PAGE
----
Thales Alenia Space to Propel New KARI Satellite13th Feb 2023
Thales Alenia Space has signed a deal with the KARI (Korea Aerospace Research Institute), agreeing to provide electric propulsion for their GEO-KOMPSAT-3 satellite.
The company is a joint venture between Thales, who own 67% and Leonardo who own 33%. Originally based in France and Italy, the company first opened its UK operation in Bristol in 2014.
Thales Alenia Space propulsion systems
TETRA is the name given to the line of electric propulsion systems made by the brand. It is designed and produced in the UK, and has been built off the back of the SpaceBus NEO platform propulsion subsystem, built with the support of the UK Space Agency and ESA, and used to propel Eutelsat’s KONNECT, which provides broadband to Europe and Africa.
This is an effort requiring a lot of European cooperation. Thales Alenia Space in Belgium will provide the Propulsion Power Unit, and Thales in Germany will provide the electric thruster.
TETRA is a lightweight and efficient option and it is easy to accommodate in terms of electrical demands. It also has a long lifespan and Thales Alenia Space are hoping it can play a key part in many different applications such as mega-constellations and observation satellites, as well as in-orbit servicing.
The GEO-KOMPSAT-3 satellite still has some time before launch, as it is scheduled for 2027. This is another communications satellite, and is designed to provide satellite communications in maritime areas around the Korean Peninsula, as well as supporting rescue and protection efforts and monitoring water disasters. The satellite will have a Data Collection System mission as well as a Satellite Based Augmentation System mission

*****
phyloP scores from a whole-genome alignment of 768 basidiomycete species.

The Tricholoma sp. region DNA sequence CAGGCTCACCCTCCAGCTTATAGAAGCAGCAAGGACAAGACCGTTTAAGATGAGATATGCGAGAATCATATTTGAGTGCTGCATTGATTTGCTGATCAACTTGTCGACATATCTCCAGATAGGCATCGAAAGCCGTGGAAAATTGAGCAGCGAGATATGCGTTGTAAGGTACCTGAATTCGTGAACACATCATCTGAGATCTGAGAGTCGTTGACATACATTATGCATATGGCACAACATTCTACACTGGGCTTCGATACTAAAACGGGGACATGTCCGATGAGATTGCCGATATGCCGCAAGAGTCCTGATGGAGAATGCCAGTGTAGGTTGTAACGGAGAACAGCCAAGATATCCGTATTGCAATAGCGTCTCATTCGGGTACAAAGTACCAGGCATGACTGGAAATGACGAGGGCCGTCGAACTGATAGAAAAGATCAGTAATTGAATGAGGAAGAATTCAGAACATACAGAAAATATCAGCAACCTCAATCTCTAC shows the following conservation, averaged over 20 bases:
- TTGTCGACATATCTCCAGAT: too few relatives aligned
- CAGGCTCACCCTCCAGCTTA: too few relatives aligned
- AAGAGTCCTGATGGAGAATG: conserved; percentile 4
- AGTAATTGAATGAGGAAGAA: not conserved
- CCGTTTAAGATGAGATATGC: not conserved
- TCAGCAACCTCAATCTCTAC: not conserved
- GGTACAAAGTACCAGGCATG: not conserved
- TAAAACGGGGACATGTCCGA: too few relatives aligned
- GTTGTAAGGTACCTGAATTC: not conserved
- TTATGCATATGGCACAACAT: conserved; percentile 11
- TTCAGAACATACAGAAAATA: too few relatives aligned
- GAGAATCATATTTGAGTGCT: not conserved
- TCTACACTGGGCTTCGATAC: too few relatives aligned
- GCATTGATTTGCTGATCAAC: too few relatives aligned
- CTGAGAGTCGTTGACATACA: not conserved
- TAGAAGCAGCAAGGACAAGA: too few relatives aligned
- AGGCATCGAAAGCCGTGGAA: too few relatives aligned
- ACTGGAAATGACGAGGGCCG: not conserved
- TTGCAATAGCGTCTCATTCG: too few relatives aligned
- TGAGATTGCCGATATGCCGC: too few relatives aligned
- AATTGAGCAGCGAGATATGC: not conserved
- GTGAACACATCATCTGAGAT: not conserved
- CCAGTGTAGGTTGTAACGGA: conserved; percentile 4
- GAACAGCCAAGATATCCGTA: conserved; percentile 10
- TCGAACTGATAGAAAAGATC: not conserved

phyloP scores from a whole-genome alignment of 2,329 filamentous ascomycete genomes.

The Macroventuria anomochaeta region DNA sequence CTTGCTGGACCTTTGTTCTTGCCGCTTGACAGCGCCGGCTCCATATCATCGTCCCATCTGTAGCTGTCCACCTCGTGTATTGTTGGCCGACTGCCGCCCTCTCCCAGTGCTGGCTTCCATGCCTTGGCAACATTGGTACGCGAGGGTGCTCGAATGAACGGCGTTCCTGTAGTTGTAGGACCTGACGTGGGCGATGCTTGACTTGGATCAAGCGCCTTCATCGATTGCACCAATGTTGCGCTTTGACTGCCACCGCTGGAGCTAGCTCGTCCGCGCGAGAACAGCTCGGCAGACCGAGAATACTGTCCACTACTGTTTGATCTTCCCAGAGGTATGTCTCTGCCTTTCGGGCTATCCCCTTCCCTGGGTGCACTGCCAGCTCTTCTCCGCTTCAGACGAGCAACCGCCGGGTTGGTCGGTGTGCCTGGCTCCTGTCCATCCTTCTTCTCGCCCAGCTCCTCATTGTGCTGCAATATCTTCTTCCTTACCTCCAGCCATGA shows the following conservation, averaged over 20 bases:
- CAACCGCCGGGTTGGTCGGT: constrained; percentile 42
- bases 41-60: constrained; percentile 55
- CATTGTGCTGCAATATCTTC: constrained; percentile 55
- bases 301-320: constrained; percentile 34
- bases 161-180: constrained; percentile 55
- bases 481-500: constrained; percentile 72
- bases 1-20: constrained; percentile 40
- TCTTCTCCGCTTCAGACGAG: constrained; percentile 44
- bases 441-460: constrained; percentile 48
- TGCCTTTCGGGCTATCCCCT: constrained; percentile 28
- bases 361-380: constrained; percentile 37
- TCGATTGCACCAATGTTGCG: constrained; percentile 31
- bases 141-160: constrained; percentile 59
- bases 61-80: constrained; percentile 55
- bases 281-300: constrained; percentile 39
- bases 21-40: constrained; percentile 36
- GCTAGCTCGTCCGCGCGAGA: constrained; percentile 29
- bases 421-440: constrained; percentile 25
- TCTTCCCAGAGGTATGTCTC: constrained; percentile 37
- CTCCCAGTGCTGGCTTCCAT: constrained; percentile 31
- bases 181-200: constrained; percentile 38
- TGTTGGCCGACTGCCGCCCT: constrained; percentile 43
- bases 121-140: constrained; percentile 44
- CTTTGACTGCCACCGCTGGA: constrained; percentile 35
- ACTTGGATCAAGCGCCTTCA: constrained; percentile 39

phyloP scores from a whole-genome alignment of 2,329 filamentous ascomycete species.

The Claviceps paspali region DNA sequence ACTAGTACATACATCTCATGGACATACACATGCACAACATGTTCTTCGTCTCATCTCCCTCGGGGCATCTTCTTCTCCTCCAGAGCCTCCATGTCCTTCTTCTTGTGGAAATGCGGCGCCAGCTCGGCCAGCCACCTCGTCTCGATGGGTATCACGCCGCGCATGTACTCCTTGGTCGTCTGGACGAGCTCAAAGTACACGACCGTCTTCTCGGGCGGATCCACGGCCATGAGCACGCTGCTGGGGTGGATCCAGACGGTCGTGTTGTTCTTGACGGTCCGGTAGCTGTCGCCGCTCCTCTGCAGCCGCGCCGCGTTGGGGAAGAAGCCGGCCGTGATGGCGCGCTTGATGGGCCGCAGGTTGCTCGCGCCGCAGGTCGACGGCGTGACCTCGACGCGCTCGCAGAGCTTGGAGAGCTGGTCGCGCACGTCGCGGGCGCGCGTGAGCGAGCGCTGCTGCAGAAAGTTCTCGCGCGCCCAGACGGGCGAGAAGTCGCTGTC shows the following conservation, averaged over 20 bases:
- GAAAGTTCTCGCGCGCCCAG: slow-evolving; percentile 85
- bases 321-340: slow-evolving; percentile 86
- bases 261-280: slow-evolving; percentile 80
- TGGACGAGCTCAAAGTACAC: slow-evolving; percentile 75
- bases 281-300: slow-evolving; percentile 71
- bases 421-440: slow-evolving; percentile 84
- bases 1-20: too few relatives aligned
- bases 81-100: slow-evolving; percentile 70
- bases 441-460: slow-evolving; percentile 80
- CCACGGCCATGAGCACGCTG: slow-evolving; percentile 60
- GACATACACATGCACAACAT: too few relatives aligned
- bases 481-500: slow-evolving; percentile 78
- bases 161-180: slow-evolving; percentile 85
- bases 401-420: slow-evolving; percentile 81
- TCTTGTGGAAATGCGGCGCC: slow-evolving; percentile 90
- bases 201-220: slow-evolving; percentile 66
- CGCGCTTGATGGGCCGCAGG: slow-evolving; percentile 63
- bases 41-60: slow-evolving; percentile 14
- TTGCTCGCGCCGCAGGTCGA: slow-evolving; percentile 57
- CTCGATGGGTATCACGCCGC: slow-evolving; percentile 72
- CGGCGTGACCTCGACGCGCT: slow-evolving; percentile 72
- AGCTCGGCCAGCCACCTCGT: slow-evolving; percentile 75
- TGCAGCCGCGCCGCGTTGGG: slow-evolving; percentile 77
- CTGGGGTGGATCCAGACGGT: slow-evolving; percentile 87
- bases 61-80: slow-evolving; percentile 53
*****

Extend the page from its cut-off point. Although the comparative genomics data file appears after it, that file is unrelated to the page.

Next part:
This collaboration between the Thales Alenia Space company and the South Korean agency is the latest in a long line, as they worked together on geostationary missions including predecessors GEO-KOMPSAT-2A and 2B, as well as the Koreasat satellite telecommunications family (Koreasat 5, 5A, 6 and 7), Earth observation missions (KOMPSAT-3A, 5, 6 and 7 and CAS-500 family), and more.
Andrew Stanniland, who is the Chief Executive Officer of Thales Alenia Space in the UK, spoke about what the contract meant for the companies: “We are extremely proud to work with the Korea Aerospace Research Institute. This contract, which adds to Thales Alenia Space’s long success story in Korea, confirms our impressive track record for designing and delivering innovative electric propulsion systems for satellites and satellite constellations. We look forward to bringing the breadth of expertise and talents to support the Korea Aerospace Research Institute.”